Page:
• tyrant •
tai-rênt • Hear it!
Part of Speech: Noun
Meaning: A harsh draconian despot, a cruel, unjust bully in a position of authority.
Notes: All the relatives of this word appear without the final T, which is explained in the Word History. The abstract noun is tyranny; the matching adjectives are tyrannic(al) and tyrannous. The not infrequent assassination of a tyrant is known as tyranicide. The fear of tyrants felt by many Americans today is tyrannophobia. The huge tyrannical lizard of many by-gone millennia (66 million years) was named tyrannosaurus rex "king of the tyrannical lizards".
In Play: There remain a few tyrants around the world today: "Kim Jong-un is a tyrant so barbaric that he had his uncle and half-brother murdered." This word may be applied hyperbolically to lesser figures: "Eva Brick is a veritable tyrant in her house, making all the rules which benefit only her."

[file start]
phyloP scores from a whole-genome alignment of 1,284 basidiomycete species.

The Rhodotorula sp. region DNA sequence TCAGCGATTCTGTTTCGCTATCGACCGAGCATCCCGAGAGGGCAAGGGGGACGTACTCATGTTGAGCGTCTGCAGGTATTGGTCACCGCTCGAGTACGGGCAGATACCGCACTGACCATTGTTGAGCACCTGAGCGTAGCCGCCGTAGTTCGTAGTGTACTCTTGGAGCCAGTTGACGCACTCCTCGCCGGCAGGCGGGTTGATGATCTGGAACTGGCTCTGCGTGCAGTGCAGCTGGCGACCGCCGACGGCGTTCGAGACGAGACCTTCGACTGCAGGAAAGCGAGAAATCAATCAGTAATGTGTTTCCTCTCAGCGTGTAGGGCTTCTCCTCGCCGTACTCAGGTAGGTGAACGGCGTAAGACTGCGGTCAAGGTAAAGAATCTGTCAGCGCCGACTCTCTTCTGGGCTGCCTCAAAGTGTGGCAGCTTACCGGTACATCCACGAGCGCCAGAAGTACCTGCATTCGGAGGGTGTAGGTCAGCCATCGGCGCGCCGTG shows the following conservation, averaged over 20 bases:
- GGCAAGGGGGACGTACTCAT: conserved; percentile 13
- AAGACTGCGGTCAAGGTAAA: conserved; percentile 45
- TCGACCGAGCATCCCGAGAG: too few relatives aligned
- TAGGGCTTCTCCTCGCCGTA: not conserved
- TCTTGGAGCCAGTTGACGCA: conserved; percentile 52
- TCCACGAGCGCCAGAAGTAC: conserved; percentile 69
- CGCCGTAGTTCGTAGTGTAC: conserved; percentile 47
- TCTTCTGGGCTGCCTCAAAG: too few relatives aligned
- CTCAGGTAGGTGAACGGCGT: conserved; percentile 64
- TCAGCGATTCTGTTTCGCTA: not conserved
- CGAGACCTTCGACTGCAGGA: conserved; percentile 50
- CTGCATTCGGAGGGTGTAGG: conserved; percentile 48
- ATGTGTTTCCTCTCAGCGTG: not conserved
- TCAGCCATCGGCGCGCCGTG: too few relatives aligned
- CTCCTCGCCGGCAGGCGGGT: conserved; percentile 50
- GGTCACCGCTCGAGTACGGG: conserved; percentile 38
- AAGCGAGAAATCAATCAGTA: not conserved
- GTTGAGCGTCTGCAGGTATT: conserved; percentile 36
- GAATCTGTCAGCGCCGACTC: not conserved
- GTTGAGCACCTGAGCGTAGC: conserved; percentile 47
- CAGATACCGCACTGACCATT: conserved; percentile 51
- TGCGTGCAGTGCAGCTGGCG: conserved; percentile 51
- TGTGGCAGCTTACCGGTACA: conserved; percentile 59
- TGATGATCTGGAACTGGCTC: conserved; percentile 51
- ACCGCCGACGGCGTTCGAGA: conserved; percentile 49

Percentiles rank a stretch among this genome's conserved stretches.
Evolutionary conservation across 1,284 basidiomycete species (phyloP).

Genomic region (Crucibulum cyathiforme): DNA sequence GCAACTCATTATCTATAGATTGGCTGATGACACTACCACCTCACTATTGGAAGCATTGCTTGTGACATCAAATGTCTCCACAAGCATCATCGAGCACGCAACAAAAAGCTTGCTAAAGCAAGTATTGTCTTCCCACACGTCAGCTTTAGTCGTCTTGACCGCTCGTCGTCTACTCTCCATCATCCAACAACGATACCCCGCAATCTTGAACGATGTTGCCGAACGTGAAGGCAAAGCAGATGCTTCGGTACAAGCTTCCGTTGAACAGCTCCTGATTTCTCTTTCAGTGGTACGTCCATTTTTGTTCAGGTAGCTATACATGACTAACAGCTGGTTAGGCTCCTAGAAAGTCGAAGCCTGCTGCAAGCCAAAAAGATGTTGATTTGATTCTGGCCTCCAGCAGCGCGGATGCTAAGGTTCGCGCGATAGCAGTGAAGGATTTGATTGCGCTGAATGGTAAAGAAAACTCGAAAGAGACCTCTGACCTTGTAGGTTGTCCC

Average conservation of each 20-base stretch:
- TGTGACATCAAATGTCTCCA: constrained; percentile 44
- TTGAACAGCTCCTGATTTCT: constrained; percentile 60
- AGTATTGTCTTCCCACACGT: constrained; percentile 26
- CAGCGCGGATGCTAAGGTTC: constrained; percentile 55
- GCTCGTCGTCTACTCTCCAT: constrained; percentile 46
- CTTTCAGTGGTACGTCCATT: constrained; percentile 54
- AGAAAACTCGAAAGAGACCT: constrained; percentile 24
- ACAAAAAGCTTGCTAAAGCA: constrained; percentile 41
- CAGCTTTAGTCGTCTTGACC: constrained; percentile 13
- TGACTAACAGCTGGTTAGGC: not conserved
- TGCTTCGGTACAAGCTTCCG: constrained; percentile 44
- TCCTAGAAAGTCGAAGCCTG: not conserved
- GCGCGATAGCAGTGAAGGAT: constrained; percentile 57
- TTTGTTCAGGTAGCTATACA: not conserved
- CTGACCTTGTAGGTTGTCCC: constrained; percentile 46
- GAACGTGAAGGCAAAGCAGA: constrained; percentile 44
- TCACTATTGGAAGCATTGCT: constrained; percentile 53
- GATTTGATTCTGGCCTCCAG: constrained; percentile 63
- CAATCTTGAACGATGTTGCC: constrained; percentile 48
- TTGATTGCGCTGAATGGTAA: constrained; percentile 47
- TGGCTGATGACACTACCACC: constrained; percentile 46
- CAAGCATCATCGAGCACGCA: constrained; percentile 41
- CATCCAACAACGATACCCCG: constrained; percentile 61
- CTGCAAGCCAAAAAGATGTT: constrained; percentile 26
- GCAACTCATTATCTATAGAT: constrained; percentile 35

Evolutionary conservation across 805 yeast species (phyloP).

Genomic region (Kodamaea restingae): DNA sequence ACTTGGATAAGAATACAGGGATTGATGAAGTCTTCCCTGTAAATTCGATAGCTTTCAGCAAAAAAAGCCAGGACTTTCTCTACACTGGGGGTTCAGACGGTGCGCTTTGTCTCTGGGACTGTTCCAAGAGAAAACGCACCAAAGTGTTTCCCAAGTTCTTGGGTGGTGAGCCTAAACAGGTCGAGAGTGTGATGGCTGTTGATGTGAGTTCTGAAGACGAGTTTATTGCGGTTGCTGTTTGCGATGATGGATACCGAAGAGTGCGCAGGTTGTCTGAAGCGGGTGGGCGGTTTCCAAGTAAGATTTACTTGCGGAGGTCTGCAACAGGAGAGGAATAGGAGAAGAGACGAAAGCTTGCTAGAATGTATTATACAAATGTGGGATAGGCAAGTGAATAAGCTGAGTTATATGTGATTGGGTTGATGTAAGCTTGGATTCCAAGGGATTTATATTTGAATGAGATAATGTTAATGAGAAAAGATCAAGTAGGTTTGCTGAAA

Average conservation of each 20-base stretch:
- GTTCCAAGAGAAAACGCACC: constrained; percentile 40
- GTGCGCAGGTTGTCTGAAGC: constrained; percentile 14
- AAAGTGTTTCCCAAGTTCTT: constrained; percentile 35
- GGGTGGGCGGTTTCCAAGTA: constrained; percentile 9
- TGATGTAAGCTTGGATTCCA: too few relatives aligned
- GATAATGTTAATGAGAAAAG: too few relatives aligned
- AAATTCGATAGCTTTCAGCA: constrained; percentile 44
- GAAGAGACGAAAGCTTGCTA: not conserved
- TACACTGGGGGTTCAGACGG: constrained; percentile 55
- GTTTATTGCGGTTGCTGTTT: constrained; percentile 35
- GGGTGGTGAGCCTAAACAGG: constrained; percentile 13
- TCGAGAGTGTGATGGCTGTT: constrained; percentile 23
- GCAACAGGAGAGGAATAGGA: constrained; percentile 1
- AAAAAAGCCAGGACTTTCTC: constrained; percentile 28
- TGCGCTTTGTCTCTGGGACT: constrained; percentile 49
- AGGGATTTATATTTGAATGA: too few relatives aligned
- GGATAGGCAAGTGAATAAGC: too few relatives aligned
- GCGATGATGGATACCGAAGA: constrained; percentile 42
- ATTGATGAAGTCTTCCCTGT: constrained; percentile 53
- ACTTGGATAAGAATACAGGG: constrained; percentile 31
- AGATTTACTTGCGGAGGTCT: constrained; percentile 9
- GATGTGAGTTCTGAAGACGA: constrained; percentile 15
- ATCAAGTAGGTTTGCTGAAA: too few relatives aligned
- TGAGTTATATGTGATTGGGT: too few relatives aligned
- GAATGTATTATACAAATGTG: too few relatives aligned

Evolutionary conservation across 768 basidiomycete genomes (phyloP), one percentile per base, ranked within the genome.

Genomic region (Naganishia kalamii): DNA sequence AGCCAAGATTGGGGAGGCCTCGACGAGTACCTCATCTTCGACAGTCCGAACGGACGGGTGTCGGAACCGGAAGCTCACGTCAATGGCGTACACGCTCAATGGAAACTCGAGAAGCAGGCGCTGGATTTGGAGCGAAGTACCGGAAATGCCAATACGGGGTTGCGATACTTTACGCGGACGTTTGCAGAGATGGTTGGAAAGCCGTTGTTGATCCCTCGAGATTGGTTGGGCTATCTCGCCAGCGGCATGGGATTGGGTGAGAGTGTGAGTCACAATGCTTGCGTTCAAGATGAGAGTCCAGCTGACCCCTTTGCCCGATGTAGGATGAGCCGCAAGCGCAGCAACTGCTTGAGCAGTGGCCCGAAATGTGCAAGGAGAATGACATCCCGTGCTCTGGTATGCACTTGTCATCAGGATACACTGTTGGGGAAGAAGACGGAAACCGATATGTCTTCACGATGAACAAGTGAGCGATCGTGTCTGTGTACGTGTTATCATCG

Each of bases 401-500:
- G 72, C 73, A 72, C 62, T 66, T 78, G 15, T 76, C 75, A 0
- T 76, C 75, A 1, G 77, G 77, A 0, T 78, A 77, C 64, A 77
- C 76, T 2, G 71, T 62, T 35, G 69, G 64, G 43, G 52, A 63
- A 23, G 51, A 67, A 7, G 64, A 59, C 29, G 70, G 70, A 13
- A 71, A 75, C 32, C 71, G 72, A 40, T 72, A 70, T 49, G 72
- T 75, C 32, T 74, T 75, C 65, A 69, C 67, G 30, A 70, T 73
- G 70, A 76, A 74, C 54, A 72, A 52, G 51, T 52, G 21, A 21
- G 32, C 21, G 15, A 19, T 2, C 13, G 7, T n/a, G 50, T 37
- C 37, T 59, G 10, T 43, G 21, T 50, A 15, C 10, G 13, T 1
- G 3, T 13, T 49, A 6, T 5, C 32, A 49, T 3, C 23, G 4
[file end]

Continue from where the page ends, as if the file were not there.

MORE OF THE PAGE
Word History: Middle English borrowed this word from Old French, tyrant, an alteration of tyran, the descendant of Latin tyrannus influenced by the present participle ending, -ant. Other Romance languages didn't confuse the ending of the Latin word with the present participle. So, we have Portuguese and Spanish tirano, and Italian tiranno. The French even repaired their word to tyran in Modern French. Latin borrowed the word from Greek tyrannos "absolute ruler, despot". Greek possibly borrowed it from a descendant of Luwian, a member of the Anatolian branch of PIE, which contained a word tarwanis "ruler". Luwian is an ancient PIE language spoken in Asia Minor about the time of the Hittites, between the 15th and 13th centuries BC. (Now let's thank Lew Jury for today's very topical Good Word.)
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